When Phyllis Pharr passed away on Jan. 20, 2015, after a battle with cancer, the campus lost a long-time professor and coach, who some said was the soul of Queens.
A professor at Queens since 1964, Phyllis Pharr coached women’s tennis from 1965 until 2000, according to athletic department records. She also coached men’s tennis and volleyball, said Athletic Director Jeannie King. She was inducted into the Royal Athletics Hall of Fame in 2010—just one of the many honors Pharr won throughout her career. Pharr also won the Hunter-Hamilton Love of Teaching Award in 2008.Coaching Career
Pharr’s student-athletes loved her, and she was always close with them, King said.
“I would have to say, she treated them more like her own children than she did players,” she said.
When King herself took a tennis class with Pharr, she gained a whole new level of respect for the coach.
“She could break the mechanical pieces down, “ she said. “She was extremely fundamental.”
Chrys Baker, Pharr’s friend for over 30 years, agreed.
“She cared about the students,” Baker said. “ She wanted them to learn.”
This was proven by her willingness to go above and beyond the duties of her job, said Blair College of Health Dean Tama Morris.
“I think that it’s very easy to put your head down and do your job,” Morris said.
Pharr didn’t do that.
“Phyllis started a youth tennis camp, and she was a judge for city-wide male and female athletes of the year, ”Morris said. “She really believed in health. It wasn’t just a job for her.”
One of Dr. Emily Seelbinder’s favorite memories of Pharr centers on just an ordinary day at one of those tennis camps.
“One summer afternoon I happened to be walking by the tennis courts as a light rain began to fall, “ said Seelbinder via email.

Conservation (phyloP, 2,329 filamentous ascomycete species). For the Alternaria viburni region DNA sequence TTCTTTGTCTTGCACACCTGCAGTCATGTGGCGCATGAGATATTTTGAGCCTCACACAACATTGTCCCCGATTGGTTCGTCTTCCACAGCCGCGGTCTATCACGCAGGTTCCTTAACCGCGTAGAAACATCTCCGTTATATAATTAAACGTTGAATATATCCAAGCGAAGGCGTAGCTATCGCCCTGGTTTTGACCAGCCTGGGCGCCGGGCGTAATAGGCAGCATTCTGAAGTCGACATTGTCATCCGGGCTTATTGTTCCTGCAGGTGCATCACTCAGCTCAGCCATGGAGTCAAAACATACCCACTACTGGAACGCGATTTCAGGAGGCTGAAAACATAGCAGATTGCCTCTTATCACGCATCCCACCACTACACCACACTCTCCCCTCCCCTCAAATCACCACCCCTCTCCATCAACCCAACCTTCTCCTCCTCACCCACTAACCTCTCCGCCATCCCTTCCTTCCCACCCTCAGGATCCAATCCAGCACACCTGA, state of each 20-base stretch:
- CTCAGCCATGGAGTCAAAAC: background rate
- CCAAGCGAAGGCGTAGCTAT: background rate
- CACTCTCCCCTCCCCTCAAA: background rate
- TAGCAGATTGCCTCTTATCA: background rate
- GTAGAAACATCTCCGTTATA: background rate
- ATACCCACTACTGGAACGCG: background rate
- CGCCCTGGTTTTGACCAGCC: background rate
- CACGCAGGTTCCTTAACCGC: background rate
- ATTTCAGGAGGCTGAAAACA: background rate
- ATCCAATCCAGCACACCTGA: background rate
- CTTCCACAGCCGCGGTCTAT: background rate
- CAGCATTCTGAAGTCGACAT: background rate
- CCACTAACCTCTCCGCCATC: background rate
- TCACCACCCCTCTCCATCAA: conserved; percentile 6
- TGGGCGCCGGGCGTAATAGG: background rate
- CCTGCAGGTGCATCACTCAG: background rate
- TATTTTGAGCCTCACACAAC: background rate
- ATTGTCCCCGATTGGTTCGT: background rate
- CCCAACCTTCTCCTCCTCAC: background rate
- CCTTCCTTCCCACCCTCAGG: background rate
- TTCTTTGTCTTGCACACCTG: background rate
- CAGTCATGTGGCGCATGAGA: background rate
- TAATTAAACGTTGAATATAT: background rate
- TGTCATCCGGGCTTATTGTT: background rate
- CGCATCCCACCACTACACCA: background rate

Pharr was out walking with her campers.
“Just as I was thinking the rain might dampen the afternoon activities,” Seelbinder said, “I heard Phyllis call out, ‘who wants to play ticket-tennis in the rain?’”
Several of the campers yelled out, “Yay! Ticket-tennis in the rain,” she said.
“I still don’t know what ticket-tennis is,” Seelbinder said. “But I do know those kids had fun playing it, and they probably improved their footwork, too.”
Historian and Leader
Pharr was exposed to 51 years of change at Queens, said King. So, she was whom colleagues in the athletic department went to when they needed to know about Queens’ past.
“We went to her too often as the historian,” King said. “She was the rock from that standpoint.”
But Pharr helped to shape Queens’ history and culture, too, Morris said.
“She…got to see Queens grow while she grew professionally,” Morris said. “And being a faculty member, you have an opportunity to help shape the campus and help shape the curriculum.”
Pharr was known to fight for her department at faculty meetings, Baker said, adding that she fought for women’s equality in athletics, too.
“Phyllis was the soul of Queens,” Morris said. “When you think of Queens, you think of people like Phyllis.”
But as much as Pharr impacted and knew of Queens’ past, she still lived in the present.